Neighbours pray for ‘local hero’ Pauline ­Cafferkey

Residents of the block of flats where Pauline Cafferkey lives in Cambuslang, above, say they fear for the nurse's life. Picture: Robert Perry
Residents of the block of flats where Pauline Cafferkey lives in Cambuslang, above, say they fear for the nurse's life. Picture: Robert Perry
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ON THE windowsill in the top -floor corridor of Pauline ­Cafferkey’s home there sits three red flowers in three ­simple vases, and an empty glass dresser on a narrow green carpet.

Six days ago she would have walked along the corridor in the company of paramedics, and down the two flights of stairs to where an ambulance with police escort waited.

Her attic apartment is part of a new-build block of pebble dash and honey coloured stone in the area of ‘Half Way’ in Cambuslang. Yesterday, there was a sombre mood among its residents who are hoping and praying for their neighbour’s recovery and return.

The daughter of neighbour Jim McLinden saw “the heavy squad” – how he describes the police cars and ambulance that were parked in the small communal car park to take Pauline away on Monday after she fell ill hours after returning to Scotland from weeks of helping Ebola patients in west Africa.

His daughter told him how surprised she was to see them there and then the reason for their appearance was soon breaking news on all television stations, around the word.

Last night Mr McLinden, 67, who recently retired after 25 years working at Glasgow ­Airport, from where his neighbour was evacuated inside a sealed oxygen tent and onto an RAF Hercules aircraft, said: “We just hope to God she gets better. What else can you say? I didn’t know her well, my wife would chat to her on the stairs and you knew she was a nurse by the way she dressed, but it’s terrible what has happened.”

Like a number of residents Mr McLinden was initially concerned and would have preferred more information from the health authorities. Like others, and many across the country, he thinks stricter checks and extended quarantine is essential, but he has no fear for his health or that of his family, only for his stricken neighbour. “We’re told the risk is negligible. We’re not worried, and we all just hope she manages to pull through.”

It is a sentiment shared one floor down by Stuart McDowell, 55, another neighbour who said: “I just wish her well. I just saw on Sky News that her condition has deteriorated and that it doesn’t look too good, I just really hope she pulls through.”

However Ian Thomson, 68, who moved into the apartment complex just five weeks ago is honest enough to say that had he known his upstairs neighbour had recently travelled to Sierra Leone to work with Save The Children tending to stricken Ebola patients: “I wouldn’t be too happy”. Yet last night he said: “I’m so sorry to hear she is not doing too good, but it is one of those terrible things.”

The apartment block is just an eight-minute drive to the Blantyre Health Centre where Pauline Cafferkey worked as a nurse and last night as the sky began to darken, a number of local residents said their thoughts and prayers were now with what one woman ­described as “a local hero”.

Thomas, 39, who did not wish to give his second name, said that he had been upset to see her condition had deteriorated: “I was proud of someone from here going over to Africa to help others, she was brave, really brave to go and she was putting the needs of others before herself and she knew the risks, big risks and if that’s not courage then I don’t know what is.” He added he had also been angered by the tweets made by Katie Hopkins who described the stricken nurse as an “Ebola bomb”: “I hope she feels proud of herself now. What has she ever done for anyone else?”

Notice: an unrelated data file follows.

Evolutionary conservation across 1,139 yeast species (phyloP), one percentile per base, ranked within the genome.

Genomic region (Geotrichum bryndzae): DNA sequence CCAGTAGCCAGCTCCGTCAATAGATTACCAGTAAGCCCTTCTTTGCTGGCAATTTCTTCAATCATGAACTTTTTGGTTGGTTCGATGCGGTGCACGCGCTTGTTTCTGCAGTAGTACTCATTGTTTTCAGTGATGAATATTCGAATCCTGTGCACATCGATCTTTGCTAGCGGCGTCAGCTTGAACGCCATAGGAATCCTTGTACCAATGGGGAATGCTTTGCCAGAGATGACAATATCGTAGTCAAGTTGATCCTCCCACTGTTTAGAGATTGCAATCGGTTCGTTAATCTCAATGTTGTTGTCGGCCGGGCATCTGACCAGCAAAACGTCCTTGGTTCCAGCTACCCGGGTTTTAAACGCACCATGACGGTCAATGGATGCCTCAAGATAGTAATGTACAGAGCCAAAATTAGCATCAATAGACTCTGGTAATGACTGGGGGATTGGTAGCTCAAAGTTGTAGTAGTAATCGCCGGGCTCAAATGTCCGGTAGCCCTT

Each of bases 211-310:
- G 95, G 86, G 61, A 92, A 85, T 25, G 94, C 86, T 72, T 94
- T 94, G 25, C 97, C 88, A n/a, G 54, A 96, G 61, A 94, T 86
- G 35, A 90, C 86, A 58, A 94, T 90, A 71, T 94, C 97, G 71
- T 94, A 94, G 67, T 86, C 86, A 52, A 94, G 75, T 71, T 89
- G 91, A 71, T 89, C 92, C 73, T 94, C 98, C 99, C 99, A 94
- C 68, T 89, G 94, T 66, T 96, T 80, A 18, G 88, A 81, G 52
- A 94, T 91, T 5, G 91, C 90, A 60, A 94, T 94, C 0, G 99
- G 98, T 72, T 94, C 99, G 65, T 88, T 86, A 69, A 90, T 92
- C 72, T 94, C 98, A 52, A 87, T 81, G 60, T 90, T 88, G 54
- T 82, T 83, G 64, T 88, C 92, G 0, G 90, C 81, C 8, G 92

As the light began to fade Angela McLean, 39, walked by pushing six-month-old Mark, in his pram while Mark Nisbet, 37, held the hand of Chloe, just three. The couple both felt that what Cafferkey had undertaken was an act of considerable bravery. “It’s just so unfortunate that it has happened. She showed real courage to go out there and its just terrible this happened.” While Mark Nisbet said: “I think she’s heroic to volunteer.”

One former nurse, who did not wish to be named, but who had herself worked in an ICU ward treating people with ­infectious diseases such as TB, said it was tragic if the nurse had been infected, as had been reported, at a church service by someone who gave her a hug. “How do you turn down a hug? An act of love and yet look what may have come from it?”

At Crossgates, near Cowdenbeath, where her parents Jean and Michael Cafferkey live, there was also the sense of a community hoping that one of their own pulls through.

Kara Westwood, 20 said: “I work at the local shop and people have been talking about it all week, it has affected lots of people. When you see it on the news you think ‘this doesn’t really worry me,’ but when it’s someone so close it makes Ebola seem so real.

“It’s very sad and people have been coming into the shop with it on their minds. It’s very sad for her family.” A dog walker who did not wish to be named, said: “I didn’t know the girl, but I’ve friends who know the family. She’s very young and was ­extremely brave to try to help other people knowing the risks. It’s tragic and scary but her family should be proud of her. ­Anyone you ask around here would say they are proud of her.”

And Emad Bendarbaf, 43, who manages a fast food shop in Crossgates, said: “People are worried and wanting to know how she is and are feeling sad. For Pauline, and her family.”

Last night in Cambuslang, the hall light on the Scottish nurse’s floor was still on, the flowers still visible against an inky wash of darkness, and on the floors below the residents still nurse a fragile hope their neighbour will return.